​Our top brewery tips for 2017

23 January 2017, By

​Our top brewery tips for 2017

Stop reading this and count to 10. By the time you do, the UK craft beer scene will have got a little bit more exciting. Craft beer is moving so fast that by the time you’ve tried their whole core range, they’ve already doubled capacity, gone into can and sold a share to AB InBev.

Ok that might be slightly exaggerated, but it’s fair to say that some of the breweries below will likely be craft-household names before the year is out. Some will still be absurdly hard to get hold of while some might be in Tesco, but they will all have changed completely by Christmas.

Picking five of this year’s hottest breweries is no easy task, but Tryanuary is a great excuse to try a few new ones and see what the future holds in store. We had over 1,500 already and literally hundreds opened during 2016 - we could have included Villages, North, Affinity, Breakwater... so many, so little time.

Most of the breweries we have chosen are a cut above the rest for their own unique reasons, but for some the beer was just so damn good we had to include them in the list. We urge you to seek all five out, whatever it takes. We’ll be doing the same, and some will appear on the site from time to time very soon. To start with though, they will be going in our beer discovery club. Join here!

For more information, check out the video at the bottom from the Craft Beer Channel, which includes three of these beauties!


Founded right by Cheltenham station, like many breweries DEYA started as a homebrew adventure that got out of hand. Such people are usually hopheads, obsessed with detail and processes, and so are DEYA. They make East Coast inspired hazy juicebombs, where the tropical fruit just leaps out of the glass. Their Steady Rollin’ Man blew us away when we first tried it – all mango and peach but absurdly light. Until recently all these amazing flavours were made using a dry yeast, so once they have their own strain (which they might by now) things are really going to get fruity.

Lost and Grounded

They don’t need the hype – most beer bloggers were fit to burst by the time the first beers cam out – but you can’t ignore the mark that Lost and Grounded have already made. Even if it’s just for restarting the conversation about lager as a relevant craft beer style, they have had a great launch and are now full steam ahead in their giant brewery. It’s taken them a while to dial in the recipes, but their special hoppy lager Running with Sceptres is a juicy, dank bomb of a beer, while Hophand Fallacy – a cross between a wit and a saison – has been wooing non-beer drinkers all over the country. Watch out for their specials (lots of Belgian inspired goodies to come) but get a six-pack of Kellerpils in the fridge because it’s just about the best lager in Britain.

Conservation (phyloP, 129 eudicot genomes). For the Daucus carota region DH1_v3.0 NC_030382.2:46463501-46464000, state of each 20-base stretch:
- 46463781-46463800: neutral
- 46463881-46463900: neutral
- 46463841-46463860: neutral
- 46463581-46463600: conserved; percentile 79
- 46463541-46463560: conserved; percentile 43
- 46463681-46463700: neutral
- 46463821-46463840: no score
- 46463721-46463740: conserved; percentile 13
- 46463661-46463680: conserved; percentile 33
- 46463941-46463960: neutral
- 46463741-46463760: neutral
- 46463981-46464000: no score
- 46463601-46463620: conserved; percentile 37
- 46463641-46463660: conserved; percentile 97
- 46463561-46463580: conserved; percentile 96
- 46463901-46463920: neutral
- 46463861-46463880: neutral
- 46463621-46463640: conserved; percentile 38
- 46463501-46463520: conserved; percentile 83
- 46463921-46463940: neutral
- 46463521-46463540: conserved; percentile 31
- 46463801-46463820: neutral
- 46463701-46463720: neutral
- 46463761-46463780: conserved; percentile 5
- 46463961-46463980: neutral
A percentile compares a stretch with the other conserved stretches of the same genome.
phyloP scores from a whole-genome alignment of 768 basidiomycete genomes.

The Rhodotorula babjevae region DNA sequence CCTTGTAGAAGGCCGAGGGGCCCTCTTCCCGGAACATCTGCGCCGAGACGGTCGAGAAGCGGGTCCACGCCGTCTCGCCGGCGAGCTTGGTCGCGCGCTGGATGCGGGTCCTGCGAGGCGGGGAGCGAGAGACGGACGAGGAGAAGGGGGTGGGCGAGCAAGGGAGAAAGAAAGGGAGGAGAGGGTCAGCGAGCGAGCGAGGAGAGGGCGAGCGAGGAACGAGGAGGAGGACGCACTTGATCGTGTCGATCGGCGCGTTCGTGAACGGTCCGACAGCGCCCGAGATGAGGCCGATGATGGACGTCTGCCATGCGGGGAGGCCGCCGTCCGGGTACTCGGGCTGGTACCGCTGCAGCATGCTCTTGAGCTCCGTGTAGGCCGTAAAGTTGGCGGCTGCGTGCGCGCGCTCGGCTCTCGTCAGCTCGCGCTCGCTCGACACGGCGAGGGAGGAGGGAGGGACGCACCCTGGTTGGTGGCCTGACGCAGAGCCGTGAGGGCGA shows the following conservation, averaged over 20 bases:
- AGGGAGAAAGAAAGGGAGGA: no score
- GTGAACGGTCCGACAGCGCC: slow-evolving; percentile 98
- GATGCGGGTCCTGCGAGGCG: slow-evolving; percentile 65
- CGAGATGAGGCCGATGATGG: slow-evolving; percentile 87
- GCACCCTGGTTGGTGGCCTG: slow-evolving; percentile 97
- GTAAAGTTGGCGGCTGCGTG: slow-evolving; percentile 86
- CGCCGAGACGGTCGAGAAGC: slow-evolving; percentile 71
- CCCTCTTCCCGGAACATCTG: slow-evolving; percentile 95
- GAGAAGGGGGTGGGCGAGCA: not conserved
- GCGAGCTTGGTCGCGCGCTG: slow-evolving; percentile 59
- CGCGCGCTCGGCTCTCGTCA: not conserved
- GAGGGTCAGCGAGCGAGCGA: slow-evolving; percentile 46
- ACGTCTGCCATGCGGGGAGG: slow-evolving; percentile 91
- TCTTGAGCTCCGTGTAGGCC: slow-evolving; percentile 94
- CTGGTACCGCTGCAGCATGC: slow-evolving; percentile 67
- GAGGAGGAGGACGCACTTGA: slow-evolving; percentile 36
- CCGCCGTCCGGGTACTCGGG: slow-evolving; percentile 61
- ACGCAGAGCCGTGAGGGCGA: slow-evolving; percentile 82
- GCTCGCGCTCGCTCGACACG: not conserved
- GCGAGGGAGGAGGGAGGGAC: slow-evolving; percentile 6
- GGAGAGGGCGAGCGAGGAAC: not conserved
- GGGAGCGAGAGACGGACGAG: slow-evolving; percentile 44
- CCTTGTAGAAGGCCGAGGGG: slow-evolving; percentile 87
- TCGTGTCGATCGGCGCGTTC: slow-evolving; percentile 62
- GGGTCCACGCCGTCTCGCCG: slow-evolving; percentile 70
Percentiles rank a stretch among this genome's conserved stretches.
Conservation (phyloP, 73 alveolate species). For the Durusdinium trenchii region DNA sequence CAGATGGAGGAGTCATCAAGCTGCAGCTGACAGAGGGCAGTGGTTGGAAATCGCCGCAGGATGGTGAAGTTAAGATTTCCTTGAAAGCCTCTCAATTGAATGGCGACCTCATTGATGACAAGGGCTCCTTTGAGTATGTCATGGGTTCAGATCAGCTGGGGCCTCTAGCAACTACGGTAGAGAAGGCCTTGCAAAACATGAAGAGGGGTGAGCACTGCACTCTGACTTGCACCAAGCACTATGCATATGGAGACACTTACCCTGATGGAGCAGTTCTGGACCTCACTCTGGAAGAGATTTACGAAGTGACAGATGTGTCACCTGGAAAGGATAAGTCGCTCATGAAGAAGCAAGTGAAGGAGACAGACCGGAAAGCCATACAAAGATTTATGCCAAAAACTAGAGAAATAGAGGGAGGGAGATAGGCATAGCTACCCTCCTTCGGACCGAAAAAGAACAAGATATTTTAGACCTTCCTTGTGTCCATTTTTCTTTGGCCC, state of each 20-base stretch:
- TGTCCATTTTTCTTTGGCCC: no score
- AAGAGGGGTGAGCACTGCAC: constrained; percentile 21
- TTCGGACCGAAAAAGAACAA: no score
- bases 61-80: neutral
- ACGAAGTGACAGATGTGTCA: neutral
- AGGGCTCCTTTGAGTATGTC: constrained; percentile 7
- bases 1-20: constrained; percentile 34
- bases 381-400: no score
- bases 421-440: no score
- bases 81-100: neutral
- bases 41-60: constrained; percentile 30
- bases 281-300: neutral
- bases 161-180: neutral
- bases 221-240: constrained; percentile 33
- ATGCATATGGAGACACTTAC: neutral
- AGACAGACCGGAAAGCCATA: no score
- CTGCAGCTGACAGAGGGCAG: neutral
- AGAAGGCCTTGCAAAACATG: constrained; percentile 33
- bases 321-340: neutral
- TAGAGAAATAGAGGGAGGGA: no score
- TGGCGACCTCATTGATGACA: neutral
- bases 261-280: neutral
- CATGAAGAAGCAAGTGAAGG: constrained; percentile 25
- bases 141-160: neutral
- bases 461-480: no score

Based in Falmouth, about as far from the rest of the UK as you can get, Verdant has done a fantastic job of making noise around the country. The slick canned branding certainly helps, but the beer inside is remarkable for such a young brewery. Again all about the hop, their IPA, DIPA and special IPA Roy, I Want a Hilux were some of the best hopbombs we tasted all year and the American pale ale, Headband is a stunner too.

Little Earth

Little Earth are unlike any brewery in the country, in many ways the world. They focus on yeast-forward beers, using local microflora and time as the main ingredients to make challenging but rewarding wild beers. That means their beers are unique to them, and even every batch is unique because the temperatures and bacteria vary as the beer ages. We’ve had some incredible beers from them, the highlight being a bretted 10.5% stock ale that had all the depth of a lambic, with some sweetness and sherry notes from strong ale recipe.


Well, they promised us hops when we asked for samples, and that is what we got. Odyssey make bold, bitter, West Coast-inspired beers that a huge on the grapefruit and pine and less on the tropics that have become so popular of late. It’s a refreshing change to crack a bottle and not smell pudding, and these beers are born to go with burgers, wings and BBQ. It might be because they are old men of the craft beer scene, founding waaaaay back in 2008, or it may be because they remember how IPAs used to taste. We love the new stuff, but we’ve always got time for a hop onslaught.